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HROT is a new retro-FPS that looks like Dusk in the mid-80s Soviet Union

A friend of mine told me today that HROT was about to launch on Steam Early Access, after which I spent several minutes trying to figure out what HROT meant without asking for help. I eventually discovered that it's not an acronym but an all-caps title for a new indie FPS set in a small Eastern Bloc country that's suffered some sort of ill-defined disaster in 1986.

HROT is being made by a solo developer, Spytihněv, who says it uses a custom engine, written in Pascal, that imitates 1990s software rendering, "with unfiltered textures and polygon jitter." There's an obvious Quake aesthetic to the whole thing—it's very brown—but I get a little bit of Kingpin out of it as well, and the setting brings to mind a sense of Stalker crossed with Pathologic. Some Steam commenters have also called out its similarities to the 1997 FPS Chasm: The Rift—I haven't played that one, though, so I can't comment.

In gameplay terms, it feels very much like Dusk, the outstanding retro-FPS from late 2018. Dusk publisher New Blood Interactive isn't involved with HROT, but New Blood CEO Dave Oshry acknowleged the similarities in a Steam user review, writing, "Dusk dude drink too myuch vodka." (I don't know if "myuch" is a typo or an attempt at a regionally-appropriate accent, but I'm leaving it just in case.) He also described it in a separate message as "essentially Slav Dusk."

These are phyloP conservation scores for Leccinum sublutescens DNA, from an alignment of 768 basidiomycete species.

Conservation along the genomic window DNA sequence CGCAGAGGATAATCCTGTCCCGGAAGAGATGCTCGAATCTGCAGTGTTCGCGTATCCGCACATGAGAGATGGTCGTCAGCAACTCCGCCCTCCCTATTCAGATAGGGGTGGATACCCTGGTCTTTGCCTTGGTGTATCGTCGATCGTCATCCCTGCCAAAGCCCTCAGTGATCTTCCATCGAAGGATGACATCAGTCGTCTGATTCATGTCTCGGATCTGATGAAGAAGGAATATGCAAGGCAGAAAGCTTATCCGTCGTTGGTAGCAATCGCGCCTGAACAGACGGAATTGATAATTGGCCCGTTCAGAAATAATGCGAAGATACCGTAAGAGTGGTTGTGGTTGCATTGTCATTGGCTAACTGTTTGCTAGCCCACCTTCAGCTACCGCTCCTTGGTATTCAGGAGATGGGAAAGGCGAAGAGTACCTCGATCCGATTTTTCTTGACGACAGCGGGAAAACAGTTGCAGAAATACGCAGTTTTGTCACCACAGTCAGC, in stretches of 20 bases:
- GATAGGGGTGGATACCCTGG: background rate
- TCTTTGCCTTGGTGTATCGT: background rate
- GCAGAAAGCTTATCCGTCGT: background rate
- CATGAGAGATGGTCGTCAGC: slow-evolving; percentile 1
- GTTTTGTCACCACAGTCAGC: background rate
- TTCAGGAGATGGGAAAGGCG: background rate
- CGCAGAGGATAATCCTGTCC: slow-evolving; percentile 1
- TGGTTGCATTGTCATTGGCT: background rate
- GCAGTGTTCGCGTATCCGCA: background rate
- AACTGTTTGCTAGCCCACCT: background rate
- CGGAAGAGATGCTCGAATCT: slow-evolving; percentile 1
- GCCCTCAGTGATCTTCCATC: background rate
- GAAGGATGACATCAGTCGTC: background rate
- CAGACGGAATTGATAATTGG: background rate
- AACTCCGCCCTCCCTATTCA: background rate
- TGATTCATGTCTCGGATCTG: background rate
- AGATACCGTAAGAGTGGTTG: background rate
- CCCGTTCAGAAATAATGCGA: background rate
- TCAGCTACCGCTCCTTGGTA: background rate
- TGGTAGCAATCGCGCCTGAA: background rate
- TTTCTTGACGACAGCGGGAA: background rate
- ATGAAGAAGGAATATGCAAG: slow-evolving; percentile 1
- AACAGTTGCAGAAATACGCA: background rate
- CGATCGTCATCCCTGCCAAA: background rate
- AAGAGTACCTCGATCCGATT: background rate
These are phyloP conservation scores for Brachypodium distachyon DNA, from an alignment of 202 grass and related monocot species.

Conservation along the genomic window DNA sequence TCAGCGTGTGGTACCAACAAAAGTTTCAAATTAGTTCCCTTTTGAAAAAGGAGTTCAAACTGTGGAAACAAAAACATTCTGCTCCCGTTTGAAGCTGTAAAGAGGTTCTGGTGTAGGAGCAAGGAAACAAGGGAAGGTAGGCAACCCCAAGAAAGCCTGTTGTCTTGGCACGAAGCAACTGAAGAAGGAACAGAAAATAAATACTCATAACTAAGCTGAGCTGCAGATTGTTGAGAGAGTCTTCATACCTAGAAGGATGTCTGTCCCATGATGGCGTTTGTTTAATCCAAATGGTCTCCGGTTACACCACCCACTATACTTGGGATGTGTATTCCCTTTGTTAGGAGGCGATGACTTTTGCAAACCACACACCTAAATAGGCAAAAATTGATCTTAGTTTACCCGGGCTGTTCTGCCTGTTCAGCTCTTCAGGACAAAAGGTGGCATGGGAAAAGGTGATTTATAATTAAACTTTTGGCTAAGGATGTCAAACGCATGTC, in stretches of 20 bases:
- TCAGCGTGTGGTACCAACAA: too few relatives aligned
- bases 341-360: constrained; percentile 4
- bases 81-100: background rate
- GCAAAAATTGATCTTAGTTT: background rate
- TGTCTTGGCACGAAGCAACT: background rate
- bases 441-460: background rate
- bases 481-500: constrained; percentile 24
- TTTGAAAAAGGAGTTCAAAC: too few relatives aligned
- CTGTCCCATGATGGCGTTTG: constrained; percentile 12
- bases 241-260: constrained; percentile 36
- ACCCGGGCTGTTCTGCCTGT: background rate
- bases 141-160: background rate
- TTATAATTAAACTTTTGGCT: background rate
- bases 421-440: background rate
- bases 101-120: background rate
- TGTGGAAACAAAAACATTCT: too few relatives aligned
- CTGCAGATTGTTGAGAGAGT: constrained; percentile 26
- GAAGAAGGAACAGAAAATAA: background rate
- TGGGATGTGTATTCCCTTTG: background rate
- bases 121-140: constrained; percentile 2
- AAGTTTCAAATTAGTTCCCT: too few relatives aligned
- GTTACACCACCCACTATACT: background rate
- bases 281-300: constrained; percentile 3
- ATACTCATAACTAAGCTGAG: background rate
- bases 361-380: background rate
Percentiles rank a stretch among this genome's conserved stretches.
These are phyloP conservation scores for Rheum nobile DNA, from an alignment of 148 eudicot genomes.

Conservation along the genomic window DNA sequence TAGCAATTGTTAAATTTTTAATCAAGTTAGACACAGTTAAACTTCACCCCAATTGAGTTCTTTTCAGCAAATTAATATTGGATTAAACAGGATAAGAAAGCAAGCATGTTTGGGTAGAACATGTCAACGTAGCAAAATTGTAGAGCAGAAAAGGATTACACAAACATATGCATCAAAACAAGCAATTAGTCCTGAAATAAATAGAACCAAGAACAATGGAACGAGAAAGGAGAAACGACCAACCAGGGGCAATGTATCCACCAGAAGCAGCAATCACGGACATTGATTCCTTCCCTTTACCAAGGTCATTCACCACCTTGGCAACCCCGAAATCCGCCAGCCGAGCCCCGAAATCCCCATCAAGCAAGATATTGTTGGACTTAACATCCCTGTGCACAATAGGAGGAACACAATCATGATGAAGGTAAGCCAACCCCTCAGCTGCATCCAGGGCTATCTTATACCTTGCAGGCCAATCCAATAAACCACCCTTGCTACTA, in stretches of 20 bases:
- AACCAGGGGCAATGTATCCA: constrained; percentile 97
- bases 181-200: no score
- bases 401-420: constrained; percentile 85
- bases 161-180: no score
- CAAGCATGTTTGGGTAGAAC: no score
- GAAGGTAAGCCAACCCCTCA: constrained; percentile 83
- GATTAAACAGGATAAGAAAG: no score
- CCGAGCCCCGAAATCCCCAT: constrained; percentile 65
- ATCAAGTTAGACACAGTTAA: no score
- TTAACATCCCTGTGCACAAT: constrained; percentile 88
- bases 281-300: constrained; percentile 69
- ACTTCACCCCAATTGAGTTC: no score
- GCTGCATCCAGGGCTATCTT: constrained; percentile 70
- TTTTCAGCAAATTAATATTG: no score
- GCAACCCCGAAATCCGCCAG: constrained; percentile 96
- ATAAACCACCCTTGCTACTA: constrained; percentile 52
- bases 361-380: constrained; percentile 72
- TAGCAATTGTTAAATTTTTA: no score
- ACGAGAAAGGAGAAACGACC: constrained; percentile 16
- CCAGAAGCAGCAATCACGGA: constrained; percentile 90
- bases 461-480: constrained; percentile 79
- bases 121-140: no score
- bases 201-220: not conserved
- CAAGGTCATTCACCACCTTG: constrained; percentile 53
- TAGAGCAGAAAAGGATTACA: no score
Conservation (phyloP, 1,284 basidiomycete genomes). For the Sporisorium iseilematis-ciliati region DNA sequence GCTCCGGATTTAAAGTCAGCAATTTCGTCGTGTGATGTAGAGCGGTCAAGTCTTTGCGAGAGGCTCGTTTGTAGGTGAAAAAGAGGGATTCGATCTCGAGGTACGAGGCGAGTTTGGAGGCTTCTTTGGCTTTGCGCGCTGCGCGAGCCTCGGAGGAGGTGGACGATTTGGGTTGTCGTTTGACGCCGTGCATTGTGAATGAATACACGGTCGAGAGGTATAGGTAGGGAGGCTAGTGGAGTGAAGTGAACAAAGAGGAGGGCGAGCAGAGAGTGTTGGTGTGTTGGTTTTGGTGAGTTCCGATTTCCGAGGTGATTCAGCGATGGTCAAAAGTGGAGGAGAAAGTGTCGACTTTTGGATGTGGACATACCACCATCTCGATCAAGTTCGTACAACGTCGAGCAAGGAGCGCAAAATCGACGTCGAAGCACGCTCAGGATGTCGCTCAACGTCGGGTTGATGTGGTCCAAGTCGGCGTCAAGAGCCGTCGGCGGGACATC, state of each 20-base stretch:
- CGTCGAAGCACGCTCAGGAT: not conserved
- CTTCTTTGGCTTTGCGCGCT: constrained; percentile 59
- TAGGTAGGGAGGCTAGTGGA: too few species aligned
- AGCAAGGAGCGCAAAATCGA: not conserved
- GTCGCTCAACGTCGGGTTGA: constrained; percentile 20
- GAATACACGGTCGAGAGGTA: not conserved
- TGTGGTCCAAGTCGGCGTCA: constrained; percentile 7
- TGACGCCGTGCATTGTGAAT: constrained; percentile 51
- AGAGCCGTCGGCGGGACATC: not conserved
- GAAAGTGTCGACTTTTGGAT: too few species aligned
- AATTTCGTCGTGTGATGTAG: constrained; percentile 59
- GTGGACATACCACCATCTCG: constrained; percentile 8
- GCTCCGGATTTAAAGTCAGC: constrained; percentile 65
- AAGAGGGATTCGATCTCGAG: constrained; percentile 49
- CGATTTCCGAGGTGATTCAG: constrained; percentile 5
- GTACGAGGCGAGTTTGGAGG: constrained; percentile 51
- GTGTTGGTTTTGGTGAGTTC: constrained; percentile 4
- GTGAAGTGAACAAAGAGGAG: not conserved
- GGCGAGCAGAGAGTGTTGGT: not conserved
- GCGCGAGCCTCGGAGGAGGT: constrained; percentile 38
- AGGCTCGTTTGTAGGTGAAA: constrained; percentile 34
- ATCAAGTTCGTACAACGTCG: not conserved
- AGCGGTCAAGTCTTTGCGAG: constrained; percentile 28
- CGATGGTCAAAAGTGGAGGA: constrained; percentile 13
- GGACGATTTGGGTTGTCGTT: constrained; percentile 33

The initial Early Access release includes one episode, called "Kiss Me Gustav," with eight levels, nine weapons, 17 enemies, four boss fights, a new game+ mode, and a horde map. The full version will have three episodes with "tons of enemies, weapons and cool stuff," and is expected to be out in 9-18 months. If you'd like to check it out without commitment (and having given it a spin myself, I definitely recommend it), there's also a single-level demo you can try out for free.

Andy covers the day-to-day happenings in the big, wide world of PC gaming—the stuff we call "news." In his off hours, he wishes he had time to play the 80-hour RPGs and immersive sims he used to love so much.